Alexander Hamilton Stephens and George Bush

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Alexander Hamilton Stephens and George Bush “A little, slim, pale-faced, consumptive man just concluded the very best speech of an hour’s length I ever heard.” So said Congressman Abraham Lincoln about Alexander Hamilton Stephens.1 Stephens was born near Crawfordsville, Georgia on February 11, 1812. His mother died shortly after his birth and his father died when Stephens was only 14. Even in childhood he was amazingly bright and his brilliant mind was noticed by many mentors who paid for him to attend college. Stephens graduated at the top of his class from Franklin College and then went on to become a lawyer. Soon after he was admitted to the bar, he entered politics and began to construct an exceedingly prominent…show more content…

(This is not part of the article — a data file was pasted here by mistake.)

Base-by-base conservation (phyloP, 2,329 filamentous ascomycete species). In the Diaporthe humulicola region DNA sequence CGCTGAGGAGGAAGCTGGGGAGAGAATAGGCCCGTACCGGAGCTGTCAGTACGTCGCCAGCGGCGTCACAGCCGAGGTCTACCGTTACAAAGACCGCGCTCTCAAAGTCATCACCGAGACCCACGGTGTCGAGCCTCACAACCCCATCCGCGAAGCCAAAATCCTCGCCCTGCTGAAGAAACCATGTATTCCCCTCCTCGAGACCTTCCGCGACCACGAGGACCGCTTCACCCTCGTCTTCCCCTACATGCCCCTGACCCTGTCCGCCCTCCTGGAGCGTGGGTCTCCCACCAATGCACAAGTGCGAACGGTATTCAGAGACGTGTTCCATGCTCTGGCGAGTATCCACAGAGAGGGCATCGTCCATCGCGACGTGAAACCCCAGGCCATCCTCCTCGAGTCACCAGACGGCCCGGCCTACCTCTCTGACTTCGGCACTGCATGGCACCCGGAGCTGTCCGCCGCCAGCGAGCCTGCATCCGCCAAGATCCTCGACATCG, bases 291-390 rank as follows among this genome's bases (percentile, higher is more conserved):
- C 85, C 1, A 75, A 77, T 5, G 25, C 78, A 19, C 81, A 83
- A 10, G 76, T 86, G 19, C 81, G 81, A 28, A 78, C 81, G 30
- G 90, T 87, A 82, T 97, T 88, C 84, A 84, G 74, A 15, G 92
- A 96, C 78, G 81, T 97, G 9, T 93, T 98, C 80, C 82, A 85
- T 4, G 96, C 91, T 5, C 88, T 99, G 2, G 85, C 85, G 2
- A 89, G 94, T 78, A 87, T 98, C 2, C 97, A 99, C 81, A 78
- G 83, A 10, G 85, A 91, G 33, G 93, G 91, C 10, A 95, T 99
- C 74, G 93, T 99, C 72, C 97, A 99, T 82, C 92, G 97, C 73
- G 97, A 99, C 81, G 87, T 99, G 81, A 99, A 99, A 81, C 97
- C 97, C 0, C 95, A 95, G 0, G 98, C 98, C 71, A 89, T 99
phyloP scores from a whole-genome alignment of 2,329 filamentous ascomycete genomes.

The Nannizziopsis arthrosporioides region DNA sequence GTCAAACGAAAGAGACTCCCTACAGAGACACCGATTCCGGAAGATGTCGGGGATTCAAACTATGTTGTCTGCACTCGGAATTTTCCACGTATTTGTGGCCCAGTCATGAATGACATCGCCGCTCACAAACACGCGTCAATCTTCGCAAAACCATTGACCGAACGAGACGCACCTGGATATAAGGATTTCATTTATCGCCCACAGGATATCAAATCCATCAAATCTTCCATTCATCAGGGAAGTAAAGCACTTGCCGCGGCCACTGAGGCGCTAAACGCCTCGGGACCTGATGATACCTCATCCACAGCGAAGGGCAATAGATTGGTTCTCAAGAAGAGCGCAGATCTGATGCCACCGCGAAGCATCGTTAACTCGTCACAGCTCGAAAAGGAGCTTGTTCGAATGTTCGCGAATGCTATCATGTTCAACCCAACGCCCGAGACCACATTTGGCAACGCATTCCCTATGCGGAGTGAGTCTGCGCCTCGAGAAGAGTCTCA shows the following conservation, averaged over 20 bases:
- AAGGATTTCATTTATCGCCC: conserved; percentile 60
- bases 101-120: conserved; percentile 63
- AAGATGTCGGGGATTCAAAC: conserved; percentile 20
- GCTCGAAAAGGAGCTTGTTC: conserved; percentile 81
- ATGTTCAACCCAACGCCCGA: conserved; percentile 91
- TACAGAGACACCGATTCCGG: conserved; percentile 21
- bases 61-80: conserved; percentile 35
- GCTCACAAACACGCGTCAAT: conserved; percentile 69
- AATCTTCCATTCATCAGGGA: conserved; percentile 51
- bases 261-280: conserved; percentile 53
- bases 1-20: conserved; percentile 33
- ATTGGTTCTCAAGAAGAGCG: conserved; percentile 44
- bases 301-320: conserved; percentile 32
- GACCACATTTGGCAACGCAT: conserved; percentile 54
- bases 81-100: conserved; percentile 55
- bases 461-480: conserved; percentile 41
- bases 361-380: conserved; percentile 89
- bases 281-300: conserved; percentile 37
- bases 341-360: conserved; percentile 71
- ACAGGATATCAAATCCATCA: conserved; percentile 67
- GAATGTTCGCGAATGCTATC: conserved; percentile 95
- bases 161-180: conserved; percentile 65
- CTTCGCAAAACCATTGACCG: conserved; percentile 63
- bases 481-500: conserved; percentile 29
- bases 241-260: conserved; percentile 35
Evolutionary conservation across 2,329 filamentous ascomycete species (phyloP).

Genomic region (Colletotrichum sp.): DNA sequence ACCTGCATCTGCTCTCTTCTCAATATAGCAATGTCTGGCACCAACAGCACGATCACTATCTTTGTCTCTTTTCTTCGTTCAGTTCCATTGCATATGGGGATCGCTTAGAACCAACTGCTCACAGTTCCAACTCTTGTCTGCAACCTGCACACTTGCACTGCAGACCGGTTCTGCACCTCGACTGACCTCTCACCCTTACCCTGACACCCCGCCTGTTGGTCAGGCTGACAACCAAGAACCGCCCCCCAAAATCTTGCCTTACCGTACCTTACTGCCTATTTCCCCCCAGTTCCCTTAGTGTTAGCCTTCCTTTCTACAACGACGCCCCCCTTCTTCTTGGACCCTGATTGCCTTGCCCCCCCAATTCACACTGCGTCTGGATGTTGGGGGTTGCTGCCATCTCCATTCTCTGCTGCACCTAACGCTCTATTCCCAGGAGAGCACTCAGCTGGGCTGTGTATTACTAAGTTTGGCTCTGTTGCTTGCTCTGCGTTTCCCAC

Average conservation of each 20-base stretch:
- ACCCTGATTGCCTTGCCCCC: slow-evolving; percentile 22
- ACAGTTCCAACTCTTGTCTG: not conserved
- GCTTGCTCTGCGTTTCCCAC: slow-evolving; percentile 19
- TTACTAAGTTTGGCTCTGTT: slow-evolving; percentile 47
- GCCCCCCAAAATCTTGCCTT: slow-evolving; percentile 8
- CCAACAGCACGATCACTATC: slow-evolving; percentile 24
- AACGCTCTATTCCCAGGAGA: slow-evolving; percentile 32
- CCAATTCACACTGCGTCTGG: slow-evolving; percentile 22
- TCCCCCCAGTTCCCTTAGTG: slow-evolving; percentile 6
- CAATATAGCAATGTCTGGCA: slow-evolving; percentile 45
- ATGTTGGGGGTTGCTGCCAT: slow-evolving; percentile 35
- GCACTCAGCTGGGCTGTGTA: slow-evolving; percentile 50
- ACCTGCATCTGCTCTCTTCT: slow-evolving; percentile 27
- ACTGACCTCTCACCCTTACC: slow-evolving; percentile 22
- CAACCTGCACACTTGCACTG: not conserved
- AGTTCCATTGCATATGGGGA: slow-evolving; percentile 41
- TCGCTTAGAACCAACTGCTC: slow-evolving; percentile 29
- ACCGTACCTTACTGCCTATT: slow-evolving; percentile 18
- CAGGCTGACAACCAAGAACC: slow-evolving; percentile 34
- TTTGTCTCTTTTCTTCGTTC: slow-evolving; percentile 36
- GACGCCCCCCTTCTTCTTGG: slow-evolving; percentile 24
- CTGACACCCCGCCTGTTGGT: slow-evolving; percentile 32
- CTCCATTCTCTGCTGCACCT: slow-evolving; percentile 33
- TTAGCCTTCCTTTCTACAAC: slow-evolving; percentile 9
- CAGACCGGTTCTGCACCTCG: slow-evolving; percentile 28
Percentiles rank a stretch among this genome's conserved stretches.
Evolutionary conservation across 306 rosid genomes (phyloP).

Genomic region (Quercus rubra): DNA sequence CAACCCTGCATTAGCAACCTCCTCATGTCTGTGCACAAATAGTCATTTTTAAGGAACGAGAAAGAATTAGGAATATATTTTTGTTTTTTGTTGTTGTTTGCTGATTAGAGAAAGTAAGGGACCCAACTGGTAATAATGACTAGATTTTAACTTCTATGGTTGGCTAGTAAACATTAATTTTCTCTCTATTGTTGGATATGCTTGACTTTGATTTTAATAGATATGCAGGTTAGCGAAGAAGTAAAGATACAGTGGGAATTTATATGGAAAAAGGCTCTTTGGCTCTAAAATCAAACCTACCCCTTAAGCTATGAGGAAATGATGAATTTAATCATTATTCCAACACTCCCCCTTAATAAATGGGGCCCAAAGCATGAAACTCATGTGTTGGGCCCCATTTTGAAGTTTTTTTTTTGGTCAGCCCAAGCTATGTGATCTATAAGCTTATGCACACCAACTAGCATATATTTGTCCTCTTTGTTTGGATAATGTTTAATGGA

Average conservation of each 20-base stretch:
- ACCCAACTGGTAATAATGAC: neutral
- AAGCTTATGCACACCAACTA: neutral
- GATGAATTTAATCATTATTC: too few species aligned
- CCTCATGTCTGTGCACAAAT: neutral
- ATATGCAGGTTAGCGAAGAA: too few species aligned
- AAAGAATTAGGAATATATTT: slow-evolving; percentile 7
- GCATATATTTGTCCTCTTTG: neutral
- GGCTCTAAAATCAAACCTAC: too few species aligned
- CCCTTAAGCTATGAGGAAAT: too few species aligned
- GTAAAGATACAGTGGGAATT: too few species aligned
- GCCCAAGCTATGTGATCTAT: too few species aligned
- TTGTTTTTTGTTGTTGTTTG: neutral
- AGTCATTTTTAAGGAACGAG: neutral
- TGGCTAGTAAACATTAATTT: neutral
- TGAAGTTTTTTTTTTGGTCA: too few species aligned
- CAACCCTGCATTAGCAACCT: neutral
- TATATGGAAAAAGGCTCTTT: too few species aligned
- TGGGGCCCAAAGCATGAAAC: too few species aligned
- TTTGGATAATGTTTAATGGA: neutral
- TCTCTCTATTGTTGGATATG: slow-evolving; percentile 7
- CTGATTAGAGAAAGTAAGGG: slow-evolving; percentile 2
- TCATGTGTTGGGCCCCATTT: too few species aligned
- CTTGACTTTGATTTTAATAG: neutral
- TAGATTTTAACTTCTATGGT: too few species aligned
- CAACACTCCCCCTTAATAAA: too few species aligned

Stephens was an excellent public speaker despite his high-pitched girlish voice. Often his views on slavery were questioned. He was a humanitarian, so his slaves were treated very fairly. Stephens never jailed of whipped them, and he never separated families. In fact, none of his slaves ever tried to run away. Also during his term as Vice-president, he centered his official duties on aiding soldiers in hospitals and prisons because he emphasized with them. He himself suffered from angina, bladder stones, colitis, migraine headaches, pneumonia, pruritis, rheumatoid arthritis, and sciatica. He was a leader of the moderate faction of Confederates and an advocate of a peaceful resolution of the war. After the war, he was imprisoned at Fort Warren in Boston for five months in 1865, then released. He was then reelected by Georgians to the U. S. Senate under the terms of President Johnson’s lenient Reconstruction plan. But, Radical Republicans, refused to recognize the new state governments in the South, so Stephens was not allowed to take his seat. When Reconstruction had
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